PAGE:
Most containers are getting better at supporting 2-phase commit over a wide range of data sources. This is an area where we will see constant improvement as time goes on.
Do you need method-level object security seamlessly integrated with security for HTML documents, servlets, JSP files and client logins?
Certain types of applications have security restrictions that have previously made them difficult to implement in Java applications. For instance, certain insurance applications must restrict access to patient data in order to meet regulatory guidelines. Until the advent of EJB technology, there was no way to restrict access to an object or method by a particular user. Previously, restricting access at the database level, and then _catching_ errors thrown at the JDBC level, or restricting access at the application level by custom security code were the only implementation options.
However, EJB technology allows method-level security on any EJB component or method. Users and user groups can be created that can be granted or denied execution rights to any EJB component or method. In WebSphere, these same user groups can be granted or denied access to Web resources (servlets, JSP files and HTML pages), and the user IDs can be seamlessly passed from the Web resources to the EJB components by the underlying security framework.
Is there an architectural push toward a standard, portable, component-based architecture?
For many forward-looking companies, the key issue is achieving platform, vendor, and application-server implementation independence. The industry-standard EJB component architecture can help achieve these goals. EJB components developed for WebSphere can usually be deployed on competitive application servers, and vice versa. While this promise has not been completely achieved, this is a strategic direction that many customers choose to take. While in the short-term it is often easier and faster to take advantage of features that may precede standardization, standardization provides the best long-term advantage.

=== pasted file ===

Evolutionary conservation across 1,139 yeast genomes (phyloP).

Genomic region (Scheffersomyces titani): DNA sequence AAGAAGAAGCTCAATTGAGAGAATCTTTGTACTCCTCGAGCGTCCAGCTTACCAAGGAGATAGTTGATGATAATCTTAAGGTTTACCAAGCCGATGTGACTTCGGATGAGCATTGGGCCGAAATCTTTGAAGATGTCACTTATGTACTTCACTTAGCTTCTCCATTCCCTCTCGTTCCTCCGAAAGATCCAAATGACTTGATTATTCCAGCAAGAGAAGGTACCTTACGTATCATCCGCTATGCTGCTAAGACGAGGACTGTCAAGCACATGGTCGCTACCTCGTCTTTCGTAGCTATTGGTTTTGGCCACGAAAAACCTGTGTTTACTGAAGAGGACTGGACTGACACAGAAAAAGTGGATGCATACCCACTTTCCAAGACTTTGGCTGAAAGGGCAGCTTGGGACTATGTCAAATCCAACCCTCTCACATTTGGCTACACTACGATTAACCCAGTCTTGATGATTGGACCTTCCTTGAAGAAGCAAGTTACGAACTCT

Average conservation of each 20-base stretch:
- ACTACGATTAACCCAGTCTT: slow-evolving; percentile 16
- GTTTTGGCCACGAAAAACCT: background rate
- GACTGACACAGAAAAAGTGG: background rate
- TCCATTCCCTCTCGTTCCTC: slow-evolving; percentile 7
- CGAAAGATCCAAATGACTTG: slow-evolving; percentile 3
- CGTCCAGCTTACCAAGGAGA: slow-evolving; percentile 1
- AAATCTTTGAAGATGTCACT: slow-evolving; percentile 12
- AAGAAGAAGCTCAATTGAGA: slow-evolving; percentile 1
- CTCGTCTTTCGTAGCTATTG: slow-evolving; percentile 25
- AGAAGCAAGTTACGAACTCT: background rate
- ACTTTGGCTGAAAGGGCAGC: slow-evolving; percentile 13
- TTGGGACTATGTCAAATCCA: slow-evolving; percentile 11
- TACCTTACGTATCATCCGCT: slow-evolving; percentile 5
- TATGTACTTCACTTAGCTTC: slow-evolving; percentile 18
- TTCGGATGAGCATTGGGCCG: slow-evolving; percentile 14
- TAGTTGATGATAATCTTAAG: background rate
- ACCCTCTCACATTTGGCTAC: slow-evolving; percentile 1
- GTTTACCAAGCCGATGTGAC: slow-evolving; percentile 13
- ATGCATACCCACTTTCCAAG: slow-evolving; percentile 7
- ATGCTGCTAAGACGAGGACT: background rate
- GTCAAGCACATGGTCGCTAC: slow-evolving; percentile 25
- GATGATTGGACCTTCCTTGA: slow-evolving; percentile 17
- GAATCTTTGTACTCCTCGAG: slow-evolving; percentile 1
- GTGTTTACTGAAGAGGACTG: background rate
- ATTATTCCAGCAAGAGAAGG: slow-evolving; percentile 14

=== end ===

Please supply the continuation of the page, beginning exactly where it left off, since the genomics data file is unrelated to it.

Also, you should consider the increasing availability of tools and optimized implementations of the EJB standard that you would not get with home grown managed object frameworks. Since most companies are not in the middleware business, your effort can be more effectively targeted at activities that are more directly related to your business.
Do you need multiple servers to handle the throughput or availability needs of the system?
Fat-client systems simply do not scale to the thousands or millions of users that Web-based systems may have. Software distribution problems also have led to a desire to trim down fat clients. The 24-hour, seven-day-a-week nature of the Web has also made up time a crucial issue. However, not everyone needs a system designed for 24/7 operation, and able to handle millions of concurrent users. You should be able to design a system so that scalability can be achieved without sacrificing ease of development, or standardization.
So, you need a way to write business logic that can scale to meet these kinds of requirements. EJB technology can provide the backbone for building this kind of highly scalable, highly available system. WebSphere, for example, assists developers in building these kinds of systems through the following features. These features are representative of what other EJB servers provide:
- Object caching and pooling _- WebSphere automatically pools stateless session EJB components at the server level, reducing the amount of time spent in object creation and garbage collection. This will result in more processing cycles being available to do real work.
- Workload optimization at the server -_ WebSphere also features EJB server cluster management. In WebSphere Application Server, you can create server groups that span nodes. In addition, you can create models (abstract representations of a server), which are then cloned into multiple JVMs. You can configure clones to run on any of the server machines in the cluster. In addition, multiple clones of a single server can run on a single machine, taking advantage of multiprocessor architectures. Likewise, you can administer an entire set of clones as a single group. This improves availability and prevents a single point of failure in the application server.